"Millet, Daumier and Courbet were politically motivated and set about attacking social order through their art- .
Discuss this statement in reference to at least one work by each artist mentioned in this statement.
Realism is an approach to art in which subjects are portrayed in as straightforward manner as possible, without idealizing them and without following the rules of formal theory. Realism began as an artistic movement in the 18th Century in Europe and America. It was a revolt against the conventions of the classic view of art which suggested that life was more rational and orderly that it really is. It was also a revolt against the romantic traditions in art which suggested that life was more emotionally satisfying than it really is. Realism tries to portray life as objectively as possible. Realism was a broad spectrum movement involving painting, literature, drama in several European countries. Some of the leading French realist painters were Millet, Courbet and Daumier. Realist artists disapproved of fictional and traditional subjects and believed that the only true subject matter for artworks had to be found in reality. The artists aimed to represent their subject as realistically as possible, particularly in terms of form and colour. Many aspects of society at the time affected art such as the industrial revolution. The revolution meant that more peasants left the country to go to the big cities, which in turn became over crowded. There was vast poverty, pollution and inequality and these conditions were shown through the art of the Realists.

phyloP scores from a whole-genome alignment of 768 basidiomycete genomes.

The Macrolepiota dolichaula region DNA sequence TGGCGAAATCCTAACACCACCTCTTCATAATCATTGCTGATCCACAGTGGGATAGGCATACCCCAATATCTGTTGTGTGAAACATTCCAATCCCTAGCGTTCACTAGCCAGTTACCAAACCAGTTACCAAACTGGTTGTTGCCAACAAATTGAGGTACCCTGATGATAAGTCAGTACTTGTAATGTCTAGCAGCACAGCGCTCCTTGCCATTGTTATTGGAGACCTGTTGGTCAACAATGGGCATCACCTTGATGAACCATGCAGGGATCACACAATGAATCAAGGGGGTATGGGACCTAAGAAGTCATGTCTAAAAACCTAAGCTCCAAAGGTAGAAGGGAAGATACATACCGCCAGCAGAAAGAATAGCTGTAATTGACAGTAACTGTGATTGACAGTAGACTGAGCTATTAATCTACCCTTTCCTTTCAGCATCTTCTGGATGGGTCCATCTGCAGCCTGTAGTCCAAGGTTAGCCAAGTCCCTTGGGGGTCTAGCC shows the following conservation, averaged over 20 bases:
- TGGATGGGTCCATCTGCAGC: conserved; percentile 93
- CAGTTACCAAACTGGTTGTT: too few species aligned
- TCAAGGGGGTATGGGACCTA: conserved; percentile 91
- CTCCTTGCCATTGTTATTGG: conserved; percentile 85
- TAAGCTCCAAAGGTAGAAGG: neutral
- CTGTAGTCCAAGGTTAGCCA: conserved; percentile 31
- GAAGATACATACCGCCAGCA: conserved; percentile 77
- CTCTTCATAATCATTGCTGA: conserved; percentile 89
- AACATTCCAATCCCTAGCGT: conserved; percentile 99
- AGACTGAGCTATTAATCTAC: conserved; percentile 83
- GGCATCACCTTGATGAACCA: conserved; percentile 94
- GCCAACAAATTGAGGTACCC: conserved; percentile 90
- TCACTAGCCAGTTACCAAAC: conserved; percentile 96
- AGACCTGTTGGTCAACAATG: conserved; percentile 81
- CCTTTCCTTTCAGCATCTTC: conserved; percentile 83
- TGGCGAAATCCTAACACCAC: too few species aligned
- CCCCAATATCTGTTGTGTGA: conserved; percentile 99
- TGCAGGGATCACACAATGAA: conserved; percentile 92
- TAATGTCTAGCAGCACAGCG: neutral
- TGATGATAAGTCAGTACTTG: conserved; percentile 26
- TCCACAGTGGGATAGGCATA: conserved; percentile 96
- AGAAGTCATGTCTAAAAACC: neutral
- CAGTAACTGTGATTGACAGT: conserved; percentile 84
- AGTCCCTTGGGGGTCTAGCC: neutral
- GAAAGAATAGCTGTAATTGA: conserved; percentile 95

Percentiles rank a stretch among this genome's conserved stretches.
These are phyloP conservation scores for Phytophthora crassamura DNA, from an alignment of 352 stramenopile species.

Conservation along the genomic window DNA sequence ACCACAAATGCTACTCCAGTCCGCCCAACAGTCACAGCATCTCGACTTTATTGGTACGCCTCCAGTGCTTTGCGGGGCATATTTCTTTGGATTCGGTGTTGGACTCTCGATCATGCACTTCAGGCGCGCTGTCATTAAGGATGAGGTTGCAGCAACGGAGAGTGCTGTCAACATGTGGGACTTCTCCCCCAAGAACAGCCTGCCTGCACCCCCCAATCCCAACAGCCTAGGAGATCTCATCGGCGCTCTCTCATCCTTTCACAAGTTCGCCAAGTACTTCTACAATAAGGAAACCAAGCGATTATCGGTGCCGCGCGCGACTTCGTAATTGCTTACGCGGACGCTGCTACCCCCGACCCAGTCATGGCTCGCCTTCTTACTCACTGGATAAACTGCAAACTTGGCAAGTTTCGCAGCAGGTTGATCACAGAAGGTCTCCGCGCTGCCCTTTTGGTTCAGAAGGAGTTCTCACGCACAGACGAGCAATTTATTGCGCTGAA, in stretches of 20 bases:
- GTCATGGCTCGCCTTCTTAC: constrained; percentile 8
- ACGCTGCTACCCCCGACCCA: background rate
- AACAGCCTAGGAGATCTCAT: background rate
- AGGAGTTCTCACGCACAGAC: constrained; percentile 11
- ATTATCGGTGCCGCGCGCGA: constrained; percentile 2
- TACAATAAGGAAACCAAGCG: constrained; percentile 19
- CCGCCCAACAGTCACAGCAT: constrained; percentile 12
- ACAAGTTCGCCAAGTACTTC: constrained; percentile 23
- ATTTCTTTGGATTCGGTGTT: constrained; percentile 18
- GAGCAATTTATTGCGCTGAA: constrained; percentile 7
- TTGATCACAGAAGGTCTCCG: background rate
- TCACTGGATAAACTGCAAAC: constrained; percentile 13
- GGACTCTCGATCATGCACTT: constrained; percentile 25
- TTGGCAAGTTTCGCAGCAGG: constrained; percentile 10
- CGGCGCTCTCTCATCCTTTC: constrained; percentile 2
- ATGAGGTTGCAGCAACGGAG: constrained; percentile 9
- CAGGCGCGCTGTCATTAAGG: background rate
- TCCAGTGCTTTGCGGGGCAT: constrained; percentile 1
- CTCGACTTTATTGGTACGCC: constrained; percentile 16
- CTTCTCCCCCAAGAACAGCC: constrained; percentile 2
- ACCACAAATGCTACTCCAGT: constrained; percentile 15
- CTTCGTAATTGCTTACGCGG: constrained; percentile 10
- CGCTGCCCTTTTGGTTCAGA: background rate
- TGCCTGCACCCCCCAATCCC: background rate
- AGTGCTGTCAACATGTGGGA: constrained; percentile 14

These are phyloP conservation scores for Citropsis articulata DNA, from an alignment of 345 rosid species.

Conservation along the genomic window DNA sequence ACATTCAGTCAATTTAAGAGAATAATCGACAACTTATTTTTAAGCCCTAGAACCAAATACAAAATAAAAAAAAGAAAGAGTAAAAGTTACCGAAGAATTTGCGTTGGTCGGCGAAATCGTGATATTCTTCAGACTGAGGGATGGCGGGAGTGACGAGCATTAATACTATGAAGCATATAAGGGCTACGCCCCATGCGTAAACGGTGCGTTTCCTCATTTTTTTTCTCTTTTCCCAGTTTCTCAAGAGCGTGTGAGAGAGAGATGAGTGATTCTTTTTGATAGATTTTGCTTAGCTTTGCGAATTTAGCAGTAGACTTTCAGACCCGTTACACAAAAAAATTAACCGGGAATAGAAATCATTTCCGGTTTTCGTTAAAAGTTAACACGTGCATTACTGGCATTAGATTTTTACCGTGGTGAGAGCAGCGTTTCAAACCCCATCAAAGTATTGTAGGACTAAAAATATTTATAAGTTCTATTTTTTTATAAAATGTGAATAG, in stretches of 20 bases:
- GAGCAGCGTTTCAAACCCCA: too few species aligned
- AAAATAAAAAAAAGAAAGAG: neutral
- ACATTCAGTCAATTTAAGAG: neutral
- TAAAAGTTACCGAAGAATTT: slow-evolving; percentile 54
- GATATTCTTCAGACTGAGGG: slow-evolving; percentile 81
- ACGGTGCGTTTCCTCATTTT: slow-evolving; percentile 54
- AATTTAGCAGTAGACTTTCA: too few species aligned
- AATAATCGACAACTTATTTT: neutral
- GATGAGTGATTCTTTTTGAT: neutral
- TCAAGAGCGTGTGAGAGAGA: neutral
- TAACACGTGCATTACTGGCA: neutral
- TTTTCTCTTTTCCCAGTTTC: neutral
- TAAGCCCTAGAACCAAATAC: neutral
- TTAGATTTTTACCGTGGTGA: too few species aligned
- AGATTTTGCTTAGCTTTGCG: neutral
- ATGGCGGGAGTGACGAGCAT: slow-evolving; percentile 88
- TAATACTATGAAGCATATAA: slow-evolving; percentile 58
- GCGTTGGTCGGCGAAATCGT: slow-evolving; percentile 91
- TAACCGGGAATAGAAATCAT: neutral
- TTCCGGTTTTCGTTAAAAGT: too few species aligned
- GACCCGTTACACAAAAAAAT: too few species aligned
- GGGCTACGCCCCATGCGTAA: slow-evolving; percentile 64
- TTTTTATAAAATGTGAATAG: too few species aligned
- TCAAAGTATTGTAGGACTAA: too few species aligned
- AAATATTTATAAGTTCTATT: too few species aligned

Honoré Daumier was politically and artistically active at a time when France was going through great social and political upheaval. He and his contemporaries used lithography as a weapon to attack the monarchy of Louis Philippe. He intended to reveal corruption in society through his political cartoons and also his paintings. In many of his works he criticises complacent judges, corruption of the legal system and the repression of personal liberty by the government.